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BUSY STREET IN CARACAS, VENEZUELA
The Latin American Region, as defined by Globalshift, has 32 countries plus 16 territories that are administered by other countries.
Thirty three of these are in Central America, many of which are small island nations within the Caribbean Sea. Thirteen, including one territory (French Guiana), are in mainland South America.
Two (South Georgia and the Falklands), which are territories of the UK, lie in the South Atlantic
Venezuela and Mexico have long oil and gas production histories. Both countries have been heavily influenced by nationalisation of their state oil companies; PDSVA and Pemex, and both are in long term decline although Mexico has deep water potential in the Gulf of Mexico.
All other important producers are located on the South American mainland apart from the island of Trinidad a few kilometres from the Venezuelan coast.
Output from Brazil is expanding as Petrobras, along with a scattering of foreign operators, have exploited deep water regions including the newly accessible pre-salt reservoirs of the ultra deep waters of the Campos and Santos Basins.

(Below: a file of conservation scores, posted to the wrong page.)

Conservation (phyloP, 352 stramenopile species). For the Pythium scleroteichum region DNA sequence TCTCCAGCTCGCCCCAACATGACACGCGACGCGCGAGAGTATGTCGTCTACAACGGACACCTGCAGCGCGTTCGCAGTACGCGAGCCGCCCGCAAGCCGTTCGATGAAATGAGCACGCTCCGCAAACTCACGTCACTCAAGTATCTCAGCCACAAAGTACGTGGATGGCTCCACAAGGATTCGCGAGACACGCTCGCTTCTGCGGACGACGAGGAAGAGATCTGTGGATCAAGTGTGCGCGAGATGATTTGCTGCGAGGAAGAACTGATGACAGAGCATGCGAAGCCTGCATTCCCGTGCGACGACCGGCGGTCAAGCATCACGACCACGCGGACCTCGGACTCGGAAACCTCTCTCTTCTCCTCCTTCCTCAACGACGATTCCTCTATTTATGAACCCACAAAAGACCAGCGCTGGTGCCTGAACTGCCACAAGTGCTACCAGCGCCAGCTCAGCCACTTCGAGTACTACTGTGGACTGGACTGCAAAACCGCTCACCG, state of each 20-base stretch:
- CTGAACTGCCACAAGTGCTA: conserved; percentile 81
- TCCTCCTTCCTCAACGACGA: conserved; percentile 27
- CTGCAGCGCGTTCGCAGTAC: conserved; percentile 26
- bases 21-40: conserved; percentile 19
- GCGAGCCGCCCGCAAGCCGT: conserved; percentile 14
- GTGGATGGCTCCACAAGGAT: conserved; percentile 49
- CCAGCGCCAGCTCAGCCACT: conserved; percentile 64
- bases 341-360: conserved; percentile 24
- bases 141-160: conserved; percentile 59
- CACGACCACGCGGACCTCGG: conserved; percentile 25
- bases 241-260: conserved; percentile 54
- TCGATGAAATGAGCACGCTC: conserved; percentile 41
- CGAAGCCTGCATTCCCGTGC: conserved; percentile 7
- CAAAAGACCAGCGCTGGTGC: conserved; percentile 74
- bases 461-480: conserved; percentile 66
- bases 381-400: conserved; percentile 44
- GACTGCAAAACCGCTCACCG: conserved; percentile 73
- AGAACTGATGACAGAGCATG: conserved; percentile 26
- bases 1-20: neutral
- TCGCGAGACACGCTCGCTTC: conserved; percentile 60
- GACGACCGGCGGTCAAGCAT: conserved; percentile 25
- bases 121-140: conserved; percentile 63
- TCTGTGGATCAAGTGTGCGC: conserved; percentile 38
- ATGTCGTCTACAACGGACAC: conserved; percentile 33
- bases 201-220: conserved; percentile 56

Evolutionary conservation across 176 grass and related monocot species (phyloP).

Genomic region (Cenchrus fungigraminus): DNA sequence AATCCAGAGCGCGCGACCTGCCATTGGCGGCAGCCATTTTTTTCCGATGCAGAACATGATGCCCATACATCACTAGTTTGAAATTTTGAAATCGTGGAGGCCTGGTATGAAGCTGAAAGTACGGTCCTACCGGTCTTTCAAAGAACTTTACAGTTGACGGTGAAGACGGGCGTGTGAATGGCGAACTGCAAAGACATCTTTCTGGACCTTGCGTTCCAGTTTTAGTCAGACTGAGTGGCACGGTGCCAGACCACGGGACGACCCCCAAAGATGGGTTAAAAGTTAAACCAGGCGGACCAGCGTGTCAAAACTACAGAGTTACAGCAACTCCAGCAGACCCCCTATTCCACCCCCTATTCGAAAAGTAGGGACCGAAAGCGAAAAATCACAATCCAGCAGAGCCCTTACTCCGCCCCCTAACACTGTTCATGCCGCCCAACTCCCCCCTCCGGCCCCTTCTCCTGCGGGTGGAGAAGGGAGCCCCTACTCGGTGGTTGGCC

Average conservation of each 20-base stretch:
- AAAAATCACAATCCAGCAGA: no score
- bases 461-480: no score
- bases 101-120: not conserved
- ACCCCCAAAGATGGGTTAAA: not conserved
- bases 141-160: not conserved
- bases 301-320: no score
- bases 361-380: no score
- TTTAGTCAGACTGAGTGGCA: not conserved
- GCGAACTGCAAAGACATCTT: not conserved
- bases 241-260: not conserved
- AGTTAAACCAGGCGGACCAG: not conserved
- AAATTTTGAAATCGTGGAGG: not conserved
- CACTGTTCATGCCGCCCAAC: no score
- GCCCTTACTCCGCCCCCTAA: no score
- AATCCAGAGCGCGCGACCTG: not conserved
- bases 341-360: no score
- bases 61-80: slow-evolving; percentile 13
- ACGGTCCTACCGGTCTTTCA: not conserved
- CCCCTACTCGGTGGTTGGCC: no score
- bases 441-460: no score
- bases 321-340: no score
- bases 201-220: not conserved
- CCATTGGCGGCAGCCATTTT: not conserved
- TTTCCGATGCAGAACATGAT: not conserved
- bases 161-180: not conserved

Meanwhile Argentina has considerable potential for light tight oil (LTO) production from the Vaca Muerta (Dead Cow) shale within the Neuquen Basin. Colombia has a history of light and heavy oil production along the Magdalena River and from the Llanos basin south of Venezuela.
Other significant oil producers are Ecuador, Peru and Bolivia (mainly gas), east of the Andes Mountains, and, to a lesser extent, Chile along the Pacific coast.
There are two current members of OPEC in the region; Venezuela and Ecuador.
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